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Monday, June 17

The Parable of the Priest and the Whore

On Thursday, June 13 John Batchelor discussed Ed Snowden with Wall Street Journal editorial board member Mary Kissel. Here are John's notes on the discussion. I would like to reply to Ms Kissel's remarks, as John summarized them:


1. Ms Kissel asked rhetorically whether you would flee to Hong Kong if you'd stolen documents from NSA. Yes, an American's best bet would be to head for Hong Kong if he didn't want to be extradited to the U.S. and arrested here.

An American citizen can enter Hong Kong without a visa and stay there without a visa for up to three months. And at this time in history Hong Kong represents a very unusual if not unique situation, which involves the United Nations. The situation is so complex, and so confused, that no one can agree on exactly what it means in terms of procedure. This means an American can reasonably hope to spend years in Hong Kong while different courts and institutions argue about his case.

2. According to John's notes Ms Kissel also said that Mr Snowden had the choice of going to Congress and being a whistleblower.

American law regarding whistleblowers needs to be revised. But as it stands now, if he had followed whistleblower procedure under the law, his allegations about the NSA's abuse of data would not have reached the American public. The allegations, by the time they were written up in an official report, would have been so heavily redacted that the report would have provided virtually no information to the public. And U.S. members of Congress who heard his complaint would have been prevented by law from discussing anything about it that was deemed classified -- and virtually everything concerning the NSA and U.S. intelligence is classified.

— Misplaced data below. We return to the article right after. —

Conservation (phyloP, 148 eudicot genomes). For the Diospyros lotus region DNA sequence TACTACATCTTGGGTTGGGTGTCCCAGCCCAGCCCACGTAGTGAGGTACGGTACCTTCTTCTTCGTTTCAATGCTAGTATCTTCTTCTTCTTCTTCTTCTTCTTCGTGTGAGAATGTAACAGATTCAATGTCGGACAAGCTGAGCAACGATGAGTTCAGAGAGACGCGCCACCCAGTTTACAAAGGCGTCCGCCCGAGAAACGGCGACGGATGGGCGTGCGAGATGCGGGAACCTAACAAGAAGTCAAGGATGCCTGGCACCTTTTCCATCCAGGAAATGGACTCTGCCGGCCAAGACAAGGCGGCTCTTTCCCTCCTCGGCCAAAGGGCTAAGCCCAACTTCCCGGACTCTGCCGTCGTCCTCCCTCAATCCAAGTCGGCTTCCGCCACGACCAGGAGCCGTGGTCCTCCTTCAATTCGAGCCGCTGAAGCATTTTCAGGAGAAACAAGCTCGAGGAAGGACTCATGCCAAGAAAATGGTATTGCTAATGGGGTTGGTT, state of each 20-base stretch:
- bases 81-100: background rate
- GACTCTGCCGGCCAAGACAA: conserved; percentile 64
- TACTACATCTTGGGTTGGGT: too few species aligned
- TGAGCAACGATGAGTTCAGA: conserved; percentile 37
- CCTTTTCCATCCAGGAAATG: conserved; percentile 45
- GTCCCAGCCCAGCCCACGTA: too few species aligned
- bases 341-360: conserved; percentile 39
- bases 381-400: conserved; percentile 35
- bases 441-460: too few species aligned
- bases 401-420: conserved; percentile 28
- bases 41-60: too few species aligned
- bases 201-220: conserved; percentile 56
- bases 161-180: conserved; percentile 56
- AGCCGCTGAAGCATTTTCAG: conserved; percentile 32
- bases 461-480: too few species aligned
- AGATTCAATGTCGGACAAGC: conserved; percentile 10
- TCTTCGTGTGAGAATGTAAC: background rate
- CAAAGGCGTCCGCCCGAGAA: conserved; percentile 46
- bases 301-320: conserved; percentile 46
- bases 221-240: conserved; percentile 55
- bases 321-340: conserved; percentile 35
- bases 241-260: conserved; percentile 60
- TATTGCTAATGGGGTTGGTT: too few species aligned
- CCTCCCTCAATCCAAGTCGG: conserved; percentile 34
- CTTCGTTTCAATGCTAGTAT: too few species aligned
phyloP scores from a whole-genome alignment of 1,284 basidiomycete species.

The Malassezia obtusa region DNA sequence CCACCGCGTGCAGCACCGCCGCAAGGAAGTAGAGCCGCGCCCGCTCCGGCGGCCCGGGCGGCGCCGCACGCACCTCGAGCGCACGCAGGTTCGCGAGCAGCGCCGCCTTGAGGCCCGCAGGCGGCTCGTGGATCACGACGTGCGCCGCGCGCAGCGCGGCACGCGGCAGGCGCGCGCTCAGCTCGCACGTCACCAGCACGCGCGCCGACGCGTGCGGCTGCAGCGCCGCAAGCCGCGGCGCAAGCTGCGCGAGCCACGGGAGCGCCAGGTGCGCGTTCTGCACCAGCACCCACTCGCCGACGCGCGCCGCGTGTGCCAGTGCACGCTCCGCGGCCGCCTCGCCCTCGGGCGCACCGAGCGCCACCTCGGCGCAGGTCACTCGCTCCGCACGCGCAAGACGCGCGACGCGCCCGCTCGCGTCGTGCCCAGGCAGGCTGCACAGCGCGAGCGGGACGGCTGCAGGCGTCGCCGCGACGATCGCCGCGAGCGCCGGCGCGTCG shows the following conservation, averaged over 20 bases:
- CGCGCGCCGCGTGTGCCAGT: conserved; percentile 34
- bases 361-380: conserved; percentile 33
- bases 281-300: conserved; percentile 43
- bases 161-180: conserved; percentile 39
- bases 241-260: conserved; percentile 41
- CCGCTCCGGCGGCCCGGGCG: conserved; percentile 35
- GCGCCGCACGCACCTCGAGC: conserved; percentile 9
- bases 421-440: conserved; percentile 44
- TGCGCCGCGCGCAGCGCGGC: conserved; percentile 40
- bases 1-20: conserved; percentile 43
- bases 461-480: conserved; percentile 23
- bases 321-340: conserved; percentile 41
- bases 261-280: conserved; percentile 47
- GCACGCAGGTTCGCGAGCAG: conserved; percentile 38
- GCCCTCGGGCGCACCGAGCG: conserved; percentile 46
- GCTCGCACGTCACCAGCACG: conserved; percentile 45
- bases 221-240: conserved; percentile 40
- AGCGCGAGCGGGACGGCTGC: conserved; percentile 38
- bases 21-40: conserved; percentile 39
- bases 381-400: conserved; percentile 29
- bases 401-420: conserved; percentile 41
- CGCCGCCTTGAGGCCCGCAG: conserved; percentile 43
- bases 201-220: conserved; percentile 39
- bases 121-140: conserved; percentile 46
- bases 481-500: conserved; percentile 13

That means Mr Snowden had only a Sophie's Choice. He could choose to be a criminal by stealing documents as evidence to back up his allegations or he could choose not to warn the American public.


He rightfully chose the criminal route on the sound principle that when scoundrels write the laws the justice system that upholds them is an offense to the concept of jurisprudence.

3. John wrote, "Whatever we think of NSA surveillance, it’s a fact that China is gathering data not to protect a democracy but to keep the Communist Party in power."

Here I am reminded of the parable about the priest and the whore. The two died at the same hour. When they reached the gates of heaven the whore was immediately ushered through; the priest was turned away. Outraged, the priest told the gatekeeper that he'd allowed a whore into heaven. When the gatekeeper asked how the priest knew the woman in her mortal coil had been a whore, the priest replied, "Because she lived across the street from me. I kept track of her shameless behavior every hour of every day."

China is a hot mess and a security threat to the United States. Yet so many countries are now deemed a threat that our government is transforming the bastion of freedom into a police state -- for our safety and security, of course. This situation, not China, is the greatest threat Americans face; not to confront this is to have skewed priorities.

That's enough banging your head against a stone wall, Pundita. Time to try and get some sleep; I've been up for 70 hours, I think. But then it's not every week one learns the unvarnished truth about one's government.
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